When I was a child, the thinking of my relatives was that “…son” was the Norwegian spelling, and “…sen” was Swedish. Then I met some “Larson’s” of Swedish descent, who quite naturally believed the exact opposite. Once I began examining the churchbooks (of Norway), I found that for almost every word, place-name, even Christian name, spelling varied from one document to another. Our ancestral farm of Skurdal, for example, is spelled “Skordal,” “Schurdal,” “Schurdahl,” and others. The first name of the same person could also vary: “Anne” vs. “Ane,” “Niels” vs. “Nels,” etc. etc.
The one consistent spelling, ironically, is the ending of the male patronym: Throughout the period I have studied (1800-1900), it is always “…sen,” never “…son!” In our family, and all others. So how the heck did we get to be Larsons?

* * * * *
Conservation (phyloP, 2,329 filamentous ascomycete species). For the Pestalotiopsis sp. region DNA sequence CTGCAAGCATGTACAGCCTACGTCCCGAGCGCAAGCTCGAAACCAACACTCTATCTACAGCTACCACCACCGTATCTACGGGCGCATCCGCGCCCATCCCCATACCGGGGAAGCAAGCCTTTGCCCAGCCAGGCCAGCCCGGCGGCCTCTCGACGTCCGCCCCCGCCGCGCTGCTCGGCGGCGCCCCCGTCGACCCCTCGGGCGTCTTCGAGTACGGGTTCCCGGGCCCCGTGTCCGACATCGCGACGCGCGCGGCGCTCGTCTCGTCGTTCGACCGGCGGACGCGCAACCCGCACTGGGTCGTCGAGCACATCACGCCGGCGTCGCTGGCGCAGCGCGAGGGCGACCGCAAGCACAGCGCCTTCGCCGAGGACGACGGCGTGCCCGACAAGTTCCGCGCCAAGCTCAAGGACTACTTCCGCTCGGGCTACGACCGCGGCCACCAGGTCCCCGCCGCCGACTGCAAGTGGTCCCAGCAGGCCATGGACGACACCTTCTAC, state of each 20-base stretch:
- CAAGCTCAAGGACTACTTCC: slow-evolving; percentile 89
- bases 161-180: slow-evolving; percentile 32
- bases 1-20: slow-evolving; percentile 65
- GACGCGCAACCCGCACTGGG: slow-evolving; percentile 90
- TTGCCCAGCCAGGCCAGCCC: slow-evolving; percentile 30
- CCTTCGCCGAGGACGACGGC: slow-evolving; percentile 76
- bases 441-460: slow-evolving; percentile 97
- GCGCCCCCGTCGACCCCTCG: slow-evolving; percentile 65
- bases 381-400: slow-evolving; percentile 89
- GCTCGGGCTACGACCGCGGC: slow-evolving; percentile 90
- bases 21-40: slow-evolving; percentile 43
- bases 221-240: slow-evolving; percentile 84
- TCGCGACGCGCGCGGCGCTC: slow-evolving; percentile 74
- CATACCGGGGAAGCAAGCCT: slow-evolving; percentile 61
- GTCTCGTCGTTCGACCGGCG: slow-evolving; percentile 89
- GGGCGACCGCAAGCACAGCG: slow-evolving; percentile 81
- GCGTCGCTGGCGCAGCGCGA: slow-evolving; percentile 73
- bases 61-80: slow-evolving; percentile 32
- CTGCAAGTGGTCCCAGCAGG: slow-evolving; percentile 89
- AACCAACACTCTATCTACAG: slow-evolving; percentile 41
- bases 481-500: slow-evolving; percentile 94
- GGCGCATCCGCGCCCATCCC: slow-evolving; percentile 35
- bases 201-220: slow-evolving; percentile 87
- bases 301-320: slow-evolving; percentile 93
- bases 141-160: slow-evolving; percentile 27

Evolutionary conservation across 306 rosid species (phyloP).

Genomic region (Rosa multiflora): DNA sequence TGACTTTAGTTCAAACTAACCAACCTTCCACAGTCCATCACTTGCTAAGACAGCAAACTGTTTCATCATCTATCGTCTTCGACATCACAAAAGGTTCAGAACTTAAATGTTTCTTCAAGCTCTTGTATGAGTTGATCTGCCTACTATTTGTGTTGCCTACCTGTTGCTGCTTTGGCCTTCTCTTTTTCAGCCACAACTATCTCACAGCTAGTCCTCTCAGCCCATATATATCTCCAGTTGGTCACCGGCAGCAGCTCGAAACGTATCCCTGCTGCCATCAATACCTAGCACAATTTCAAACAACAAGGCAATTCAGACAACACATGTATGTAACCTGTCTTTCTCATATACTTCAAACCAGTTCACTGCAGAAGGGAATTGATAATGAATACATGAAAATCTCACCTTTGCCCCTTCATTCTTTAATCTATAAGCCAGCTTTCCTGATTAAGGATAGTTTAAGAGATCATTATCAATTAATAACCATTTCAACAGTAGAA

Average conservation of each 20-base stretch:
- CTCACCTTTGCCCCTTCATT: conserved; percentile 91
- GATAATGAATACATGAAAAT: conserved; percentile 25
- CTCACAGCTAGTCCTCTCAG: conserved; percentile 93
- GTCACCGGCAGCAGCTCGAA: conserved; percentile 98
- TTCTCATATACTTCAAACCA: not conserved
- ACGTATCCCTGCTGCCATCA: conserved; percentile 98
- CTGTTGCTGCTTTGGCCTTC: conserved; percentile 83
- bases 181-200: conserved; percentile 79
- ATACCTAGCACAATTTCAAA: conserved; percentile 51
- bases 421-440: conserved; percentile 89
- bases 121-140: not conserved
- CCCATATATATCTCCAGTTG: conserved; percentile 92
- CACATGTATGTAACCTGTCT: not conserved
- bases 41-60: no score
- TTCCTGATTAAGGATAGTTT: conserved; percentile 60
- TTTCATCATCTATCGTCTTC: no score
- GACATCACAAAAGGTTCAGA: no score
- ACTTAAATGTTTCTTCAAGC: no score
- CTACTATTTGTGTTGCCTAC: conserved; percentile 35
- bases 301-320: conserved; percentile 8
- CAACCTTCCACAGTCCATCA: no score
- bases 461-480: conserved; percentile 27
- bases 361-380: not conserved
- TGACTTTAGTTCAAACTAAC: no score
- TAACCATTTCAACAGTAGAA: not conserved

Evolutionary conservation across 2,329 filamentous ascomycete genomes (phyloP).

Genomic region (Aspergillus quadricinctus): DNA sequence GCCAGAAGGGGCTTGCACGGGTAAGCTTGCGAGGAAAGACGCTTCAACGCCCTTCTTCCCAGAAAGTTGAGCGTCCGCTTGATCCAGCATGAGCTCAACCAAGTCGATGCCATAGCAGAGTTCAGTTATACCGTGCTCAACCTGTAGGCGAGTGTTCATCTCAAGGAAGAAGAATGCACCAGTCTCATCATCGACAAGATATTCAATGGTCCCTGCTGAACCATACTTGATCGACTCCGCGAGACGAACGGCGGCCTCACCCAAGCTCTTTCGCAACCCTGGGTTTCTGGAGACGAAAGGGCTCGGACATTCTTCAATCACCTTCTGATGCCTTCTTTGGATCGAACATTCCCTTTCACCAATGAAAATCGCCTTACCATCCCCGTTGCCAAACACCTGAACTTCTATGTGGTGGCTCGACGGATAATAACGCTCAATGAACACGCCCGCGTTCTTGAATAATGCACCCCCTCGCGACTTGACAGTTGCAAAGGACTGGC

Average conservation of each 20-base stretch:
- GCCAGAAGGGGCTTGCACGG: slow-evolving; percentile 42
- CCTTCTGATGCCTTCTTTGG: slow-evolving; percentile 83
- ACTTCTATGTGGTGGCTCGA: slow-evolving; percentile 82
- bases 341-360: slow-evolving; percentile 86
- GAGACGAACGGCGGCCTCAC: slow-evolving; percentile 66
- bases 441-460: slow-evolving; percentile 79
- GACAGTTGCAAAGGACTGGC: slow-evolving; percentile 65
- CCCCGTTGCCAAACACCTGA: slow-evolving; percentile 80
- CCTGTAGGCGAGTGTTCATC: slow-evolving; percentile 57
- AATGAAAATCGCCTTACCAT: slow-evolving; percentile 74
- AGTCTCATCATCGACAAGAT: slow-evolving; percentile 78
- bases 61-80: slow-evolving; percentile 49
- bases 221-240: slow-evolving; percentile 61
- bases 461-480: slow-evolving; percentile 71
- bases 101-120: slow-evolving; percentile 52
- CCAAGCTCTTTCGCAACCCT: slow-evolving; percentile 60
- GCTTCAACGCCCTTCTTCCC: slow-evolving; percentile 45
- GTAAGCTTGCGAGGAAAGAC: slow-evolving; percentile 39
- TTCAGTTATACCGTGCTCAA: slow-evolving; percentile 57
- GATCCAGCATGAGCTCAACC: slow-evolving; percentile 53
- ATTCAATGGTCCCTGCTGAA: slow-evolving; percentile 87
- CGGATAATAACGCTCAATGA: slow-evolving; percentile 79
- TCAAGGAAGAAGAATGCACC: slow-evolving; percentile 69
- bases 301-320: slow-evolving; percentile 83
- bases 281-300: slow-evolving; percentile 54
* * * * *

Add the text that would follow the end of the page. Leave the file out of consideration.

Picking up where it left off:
My current theory — open to argument — points toward immigration officials. Immigrants were interviewed, and it was the officials who wrote down the names. Indeed, many, perhaps most, of the immigrants themselves were illiterate. The clerks knew, of course, the meaning of the name, and used the English spelling, i.e. the son of Lars was most naturally spelled “Larson.” Anyway, that is my thinking. I welcome your comments.